122008garden_06.jpgPhotograph by Richard Finkelstein

The Garden of Earthly Delights, Hieronymus Bosch’s famous 16th-century triptych of innocence, licentiousness, and perdition, is the kind of astonishingly detailed masterpiece you can get lost in—each panel is packed with so much extraordinary activity that it's a challenge to take it all in as a whole. Which is part of the reason why choreographer Martha Clarke's dance-theater interpretation of the painting is so compelling; by channeling the spirit of the painting into live performance, the audience can immerse itself in the overall essence of Bosch's startling vision.

Clarke's bold adaptation originally premiered in 1984, was re-staged again in 1987, and has now been brought to life a third time in New York City more than two decades later, in a sumptuous production that was nearly scuttled due to financial woes, according to this harrowing article in the Times. Thankfully, they came up with the money, because New Yorkers who missed it in the '80s deserve another chance to experience this transporting study of human glory and depravity. The hour-long, wordless performance isn't a literal recreation of the triptych (which would be silly), but rather a ritualistic celebration of eros and suffering.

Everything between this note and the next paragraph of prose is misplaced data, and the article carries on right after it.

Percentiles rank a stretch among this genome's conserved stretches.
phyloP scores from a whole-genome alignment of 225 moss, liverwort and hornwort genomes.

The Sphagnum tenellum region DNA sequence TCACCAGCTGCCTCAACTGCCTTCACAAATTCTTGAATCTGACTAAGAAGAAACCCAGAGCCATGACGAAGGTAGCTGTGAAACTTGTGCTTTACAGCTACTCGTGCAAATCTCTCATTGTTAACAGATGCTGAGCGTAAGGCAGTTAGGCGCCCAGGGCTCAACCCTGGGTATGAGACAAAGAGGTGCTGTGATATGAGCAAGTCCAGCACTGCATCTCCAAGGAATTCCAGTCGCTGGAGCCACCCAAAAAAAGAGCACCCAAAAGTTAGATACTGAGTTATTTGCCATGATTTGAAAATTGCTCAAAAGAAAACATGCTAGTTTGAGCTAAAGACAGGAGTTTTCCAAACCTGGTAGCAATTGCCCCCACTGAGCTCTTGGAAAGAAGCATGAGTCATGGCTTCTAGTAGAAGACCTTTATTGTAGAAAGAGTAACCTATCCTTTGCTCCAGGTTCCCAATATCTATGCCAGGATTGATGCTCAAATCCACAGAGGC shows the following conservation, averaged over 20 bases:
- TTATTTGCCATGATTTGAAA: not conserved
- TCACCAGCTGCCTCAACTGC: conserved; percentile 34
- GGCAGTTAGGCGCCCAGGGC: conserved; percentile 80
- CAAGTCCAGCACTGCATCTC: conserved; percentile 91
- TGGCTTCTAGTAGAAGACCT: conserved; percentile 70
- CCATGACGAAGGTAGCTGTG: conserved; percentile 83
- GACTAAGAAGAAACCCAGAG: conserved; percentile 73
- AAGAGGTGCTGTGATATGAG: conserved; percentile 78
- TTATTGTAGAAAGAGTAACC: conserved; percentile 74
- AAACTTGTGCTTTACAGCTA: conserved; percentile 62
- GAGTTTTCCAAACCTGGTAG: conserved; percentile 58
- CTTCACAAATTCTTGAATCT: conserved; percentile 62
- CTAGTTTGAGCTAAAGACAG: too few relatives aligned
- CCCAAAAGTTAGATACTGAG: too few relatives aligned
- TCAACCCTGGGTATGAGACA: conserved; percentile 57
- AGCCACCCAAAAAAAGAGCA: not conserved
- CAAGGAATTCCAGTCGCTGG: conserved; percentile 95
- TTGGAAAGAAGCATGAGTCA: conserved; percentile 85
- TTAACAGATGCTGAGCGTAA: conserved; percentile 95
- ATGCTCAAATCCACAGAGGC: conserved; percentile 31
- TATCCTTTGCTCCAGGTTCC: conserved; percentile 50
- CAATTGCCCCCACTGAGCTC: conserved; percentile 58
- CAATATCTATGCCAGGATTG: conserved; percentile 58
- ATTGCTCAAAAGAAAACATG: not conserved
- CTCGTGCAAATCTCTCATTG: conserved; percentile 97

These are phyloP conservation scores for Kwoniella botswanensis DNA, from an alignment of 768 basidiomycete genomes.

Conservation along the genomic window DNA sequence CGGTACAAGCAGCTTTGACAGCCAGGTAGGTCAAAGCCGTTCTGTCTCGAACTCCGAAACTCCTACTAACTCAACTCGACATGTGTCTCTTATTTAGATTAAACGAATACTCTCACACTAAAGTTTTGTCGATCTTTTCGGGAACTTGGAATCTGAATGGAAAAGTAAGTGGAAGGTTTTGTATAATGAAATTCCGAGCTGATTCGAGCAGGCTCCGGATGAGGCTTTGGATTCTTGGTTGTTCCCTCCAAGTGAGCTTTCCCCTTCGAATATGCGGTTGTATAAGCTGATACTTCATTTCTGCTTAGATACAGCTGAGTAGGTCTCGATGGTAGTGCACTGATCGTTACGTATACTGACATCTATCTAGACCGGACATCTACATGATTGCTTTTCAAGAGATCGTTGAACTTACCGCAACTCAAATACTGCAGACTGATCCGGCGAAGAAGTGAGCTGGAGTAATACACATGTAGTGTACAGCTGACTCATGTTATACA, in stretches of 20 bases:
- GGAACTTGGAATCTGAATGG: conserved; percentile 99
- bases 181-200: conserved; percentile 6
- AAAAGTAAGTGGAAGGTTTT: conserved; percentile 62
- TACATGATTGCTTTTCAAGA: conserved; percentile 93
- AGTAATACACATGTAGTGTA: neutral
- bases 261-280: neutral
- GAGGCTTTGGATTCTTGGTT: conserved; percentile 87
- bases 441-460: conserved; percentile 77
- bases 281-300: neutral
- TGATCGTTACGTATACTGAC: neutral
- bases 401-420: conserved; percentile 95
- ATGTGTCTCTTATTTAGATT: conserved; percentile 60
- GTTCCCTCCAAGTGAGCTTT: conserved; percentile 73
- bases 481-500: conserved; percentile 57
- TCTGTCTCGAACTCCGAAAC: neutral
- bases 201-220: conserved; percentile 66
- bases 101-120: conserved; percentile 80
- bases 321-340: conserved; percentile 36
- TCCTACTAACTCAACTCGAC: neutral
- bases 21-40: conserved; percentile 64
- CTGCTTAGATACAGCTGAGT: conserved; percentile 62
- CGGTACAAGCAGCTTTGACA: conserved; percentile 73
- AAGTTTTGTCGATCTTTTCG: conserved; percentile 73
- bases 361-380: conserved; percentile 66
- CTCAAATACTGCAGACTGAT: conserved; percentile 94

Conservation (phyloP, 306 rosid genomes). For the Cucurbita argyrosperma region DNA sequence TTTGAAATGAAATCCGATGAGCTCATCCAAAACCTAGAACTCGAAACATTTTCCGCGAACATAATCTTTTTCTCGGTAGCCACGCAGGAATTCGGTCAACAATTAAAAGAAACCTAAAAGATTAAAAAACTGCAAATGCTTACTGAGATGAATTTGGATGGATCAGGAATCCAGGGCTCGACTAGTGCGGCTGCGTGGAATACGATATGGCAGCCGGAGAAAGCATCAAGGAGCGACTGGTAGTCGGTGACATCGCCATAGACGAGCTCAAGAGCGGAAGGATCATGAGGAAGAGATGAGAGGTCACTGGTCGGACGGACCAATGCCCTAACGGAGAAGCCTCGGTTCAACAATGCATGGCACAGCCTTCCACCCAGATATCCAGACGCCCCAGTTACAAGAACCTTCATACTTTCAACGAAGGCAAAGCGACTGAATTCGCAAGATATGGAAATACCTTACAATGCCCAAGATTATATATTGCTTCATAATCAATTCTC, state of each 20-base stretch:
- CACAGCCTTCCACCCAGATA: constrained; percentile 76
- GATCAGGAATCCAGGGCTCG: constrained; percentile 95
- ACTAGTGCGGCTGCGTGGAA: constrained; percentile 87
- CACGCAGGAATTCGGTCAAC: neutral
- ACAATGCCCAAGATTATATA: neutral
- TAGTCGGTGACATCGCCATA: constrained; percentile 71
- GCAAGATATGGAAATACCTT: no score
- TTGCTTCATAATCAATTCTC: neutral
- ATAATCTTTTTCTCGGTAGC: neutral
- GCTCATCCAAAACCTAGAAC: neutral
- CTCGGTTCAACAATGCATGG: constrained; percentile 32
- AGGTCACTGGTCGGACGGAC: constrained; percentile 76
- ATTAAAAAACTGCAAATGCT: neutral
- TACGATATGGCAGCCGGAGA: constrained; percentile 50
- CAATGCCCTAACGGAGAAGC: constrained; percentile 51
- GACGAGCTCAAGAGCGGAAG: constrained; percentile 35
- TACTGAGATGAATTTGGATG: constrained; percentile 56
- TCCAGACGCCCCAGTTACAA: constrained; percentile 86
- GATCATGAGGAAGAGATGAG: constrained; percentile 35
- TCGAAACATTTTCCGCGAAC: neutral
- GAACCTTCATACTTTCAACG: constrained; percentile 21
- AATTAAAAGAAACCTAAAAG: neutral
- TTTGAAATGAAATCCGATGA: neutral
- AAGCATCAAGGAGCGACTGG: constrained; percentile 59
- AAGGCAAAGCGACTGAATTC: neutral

As three musicians in dark cowls perform Richard Peaslee's clattering, dizzying score, an ensemble of eleven dancers in flesh-tone unitards writhe, bound and crawl around the stage to evoke a world as grotesque, sensual and fantastic as that depicted in painting. Periodically, the dancers soar through the shadowy air using harnesses attached to a system of pulleys, and seeing the mechanics of their flight only heightens the drama, because the dancer in the air is intimately connected to his or her partner on stage pulling the rope, making the bond between them almost palpable. Clarke's vision, like Bosch's painting, is at once grotesque and sublime, but the fearless trust shared by the ensemble lends the work an ultimately life-affirming energy.